IN THE NEWS: Puttnam: Don’t privatise C4

Peter White, Broadcast, 29th June 2016

Channel 4 should not be privatised in full or in part, says former deputy chair Lord Puttnam.

Lord Puttnam’s Future for Public Service Television Inquiry has called on the government not to sell off the broadcaster and to clarify its future “as soon as possible”.

“Recently, Channel 4 has been threatened with privatisation, in whole or in part, a proposal that would threaten its public service remit,” Puttnam wrote in the report.

Culture secretary John Whittingdale told a cross-party committee earlier this month that he was refusing to rule out either a partial or full sell of C4.

The fate of the broadcaster has been expected to be decided before parliament’s summer recess on 21 July, pending discussions with C4’s board. It’s not clear whether the UK’s decision to leave the EU and the resignation of Prime Minister David Cameron will impact this timetable.

Chariots of Fire director Puttnam, who was deputy chair of C4 from 2006 to 2012, said the broadcaster has a “critical place” in the public service ecology.

He welcomed its support of the independent production sector and its range of diverse content.

However, he said that the broadcaster should arrest the decline in arts programming and commission more series for teenagers.

“C4 should significantly increase its provision for older children and young adults and restore some of the arts programming that has been in decline in recent years,” he added.

Read the article in full here.

IN THE NEWS: Broadcast

By Miranda Blazeby, Broadcast, 29th June 2016

Puttnam: ISPs and digital giants should fund public service content

Lord Puttnam’s Future of Public Service Television report has called for the creation of a public service content fund that is bankrolled by digital conglomerates and internet providers.

The proposal is that a 1% levy should be placed on UK revenues of digital intermediaries such as Google and Yahoo and internet service providers such as BT or EE.

That money would then be made available to the UK’s “brilliant cultural institutions” and bodies outside of the traditional broadcasting sector.

It could be accessed by museums and performing arts colleges, for example, which the report said are now producing video content “of public service character”.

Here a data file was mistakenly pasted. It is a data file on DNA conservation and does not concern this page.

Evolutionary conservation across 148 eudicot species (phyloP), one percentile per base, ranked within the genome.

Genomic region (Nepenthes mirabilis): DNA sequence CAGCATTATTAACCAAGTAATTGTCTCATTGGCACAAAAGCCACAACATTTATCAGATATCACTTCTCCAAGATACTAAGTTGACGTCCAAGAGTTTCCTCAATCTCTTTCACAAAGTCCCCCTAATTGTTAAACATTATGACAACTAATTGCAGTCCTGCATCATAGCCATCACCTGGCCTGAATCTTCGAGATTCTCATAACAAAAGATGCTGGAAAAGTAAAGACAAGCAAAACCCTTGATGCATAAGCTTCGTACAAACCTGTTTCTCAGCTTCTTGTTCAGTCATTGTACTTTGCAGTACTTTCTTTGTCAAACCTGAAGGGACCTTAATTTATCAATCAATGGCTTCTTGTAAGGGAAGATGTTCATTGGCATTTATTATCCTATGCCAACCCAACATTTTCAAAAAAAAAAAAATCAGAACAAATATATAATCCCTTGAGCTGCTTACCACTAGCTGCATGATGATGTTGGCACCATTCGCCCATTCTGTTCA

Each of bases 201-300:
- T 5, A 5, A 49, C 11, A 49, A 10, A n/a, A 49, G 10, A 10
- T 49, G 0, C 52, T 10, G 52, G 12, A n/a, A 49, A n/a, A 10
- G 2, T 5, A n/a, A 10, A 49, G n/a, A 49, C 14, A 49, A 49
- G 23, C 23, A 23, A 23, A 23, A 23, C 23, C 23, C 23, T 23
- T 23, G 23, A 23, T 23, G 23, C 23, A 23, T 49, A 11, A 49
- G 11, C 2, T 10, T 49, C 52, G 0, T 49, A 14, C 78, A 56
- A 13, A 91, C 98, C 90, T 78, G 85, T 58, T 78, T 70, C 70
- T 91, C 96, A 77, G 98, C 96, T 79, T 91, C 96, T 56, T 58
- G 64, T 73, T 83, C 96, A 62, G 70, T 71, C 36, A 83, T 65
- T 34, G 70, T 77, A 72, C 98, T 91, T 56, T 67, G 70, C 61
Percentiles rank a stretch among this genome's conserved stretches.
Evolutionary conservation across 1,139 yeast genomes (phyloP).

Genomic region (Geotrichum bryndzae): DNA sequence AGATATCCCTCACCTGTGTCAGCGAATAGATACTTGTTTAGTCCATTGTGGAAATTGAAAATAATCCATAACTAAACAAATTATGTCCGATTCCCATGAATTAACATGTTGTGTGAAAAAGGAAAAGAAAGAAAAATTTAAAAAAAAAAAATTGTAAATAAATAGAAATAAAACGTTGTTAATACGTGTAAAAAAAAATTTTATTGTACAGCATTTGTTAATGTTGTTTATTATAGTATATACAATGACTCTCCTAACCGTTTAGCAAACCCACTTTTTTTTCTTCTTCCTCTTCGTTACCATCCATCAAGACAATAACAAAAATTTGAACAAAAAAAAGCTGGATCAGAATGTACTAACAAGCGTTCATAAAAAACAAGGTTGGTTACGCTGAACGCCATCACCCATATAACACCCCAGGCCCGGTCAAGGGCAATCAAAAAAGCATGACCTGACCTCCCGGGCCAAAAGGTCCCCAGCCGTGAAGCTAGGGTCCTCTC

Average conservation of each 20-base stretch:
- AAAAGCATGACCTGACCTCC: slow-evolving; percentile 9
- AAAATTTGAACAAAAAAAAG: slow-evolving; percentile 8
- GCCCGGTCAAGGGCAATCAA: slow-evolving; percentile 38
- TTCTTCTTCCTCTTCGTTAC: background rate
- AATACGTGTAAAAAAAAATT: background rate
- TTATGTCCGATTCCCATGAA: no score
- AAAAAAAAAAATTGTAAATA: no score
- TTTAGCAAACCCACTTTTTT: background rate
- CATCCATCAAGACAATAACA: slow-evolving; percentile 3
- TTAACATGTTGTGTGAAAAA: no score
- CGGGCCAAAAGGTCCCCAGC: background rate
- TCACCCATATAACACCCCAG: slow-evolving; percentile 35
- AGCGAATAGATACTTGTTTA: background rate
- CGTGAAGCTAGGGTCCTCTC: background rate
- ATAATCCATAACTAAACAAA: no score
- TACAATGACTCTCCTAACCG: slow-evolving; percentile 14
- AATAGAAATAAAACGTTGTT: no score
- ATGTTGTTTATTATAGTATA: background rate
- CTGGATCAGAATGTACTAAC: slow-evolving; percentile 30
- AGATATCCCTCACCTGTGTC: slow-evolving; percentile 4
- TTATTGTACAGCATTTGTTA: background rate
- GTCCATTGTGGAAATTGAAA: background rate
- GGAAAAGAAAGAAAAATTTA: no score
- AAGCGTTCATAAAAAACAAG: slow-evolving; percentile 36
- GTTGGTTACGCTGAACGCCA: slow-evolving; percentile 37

Read the article in full here.

Puttnam calls to scrap licence fee

The BBC’s licence fee should be replaced, its royal charter abolished and government intervention curtailed to protect the corporation’s independence, according to Lord Puttnam.

The recommendations have been outlined in Puttnam’s Future of Public Service Television report, which calls for the formation of several independent bodies to protect the BBC from government interference.

Puttnam warned that public scepticism encircling the media has spread to broadcasting and public trust could only be restored by minimising government interference.

“A well-resourced and fully independent public service television system that is free of political coercion offers our most reliable means of rebuilding public trust and accountability,” he said.

Read the article in full here.

 

IN THE NEWS: “Google tax” to fund shows and BBC licence fee abolished, Lord Puttnam report recommends

Adam Sherwin, inews.co.uk, 29th June 2016

A “Google tax” on the revenues of digital media giants would fund new public service television programmes produced by arts organisations, a report by Lord Puttnam has recommended.

A wide-ranging review into the future of broadcasting, conducted by the Oscar-winning film producer, has produced radical conclusions, including the abolition of the BBC licence fee and its possible replacement by a Council Tax supplement.

Lord Puttnam said the need for “trusted sources of information” was vital if an informed democracy is to thrive in a digital era when “market totalitarianism” threatens public service broadcasting.

The report, A Future for Public Service Television: Content and Platforms in a Digital World, which followed an eight-month inquiry held at Goldsmiths, University of London, recommends a new fund for “public service content.”

Grants would distributed from a levy on the revenues of the “largest digital intermediaries”, including Google and internet service providers, such as BT, Virgin Media and Sky.

Read the article in full here.

IN THE NEWS: Inquiry backs calls for BBC to introduce a Scottish Six news programme

Janice Burns, The National Scotland, 30th June 2016

THE prospect of a BBC Scottish Six television news programme has been backed by a report on the future of public service broadcasting in the UK.

Labour peer Lord David Puttnam, chairing the Future for Public Service Television Inquiry, also called for more devolution in BBC budgets.

He said the current provision for Scottish audiences fell short and that BBC Scotland’s news output should reflect the world to Scots “as seen from Scotland”.

“There’s no question that the world as viewed from Edinburgh and Glasgow is a different world as viewed from London.

“Those editorial decisions ought to be located in Scotland because they affect Scotland,” he added.

Read the article in full here.

 

COMING SOON: Report on the Future of Public Service Television for the 21st Century

The Future for Public Service Television Inquiry, chaired by Lord Puttnam, will publish its report and executive summary on 29th June.

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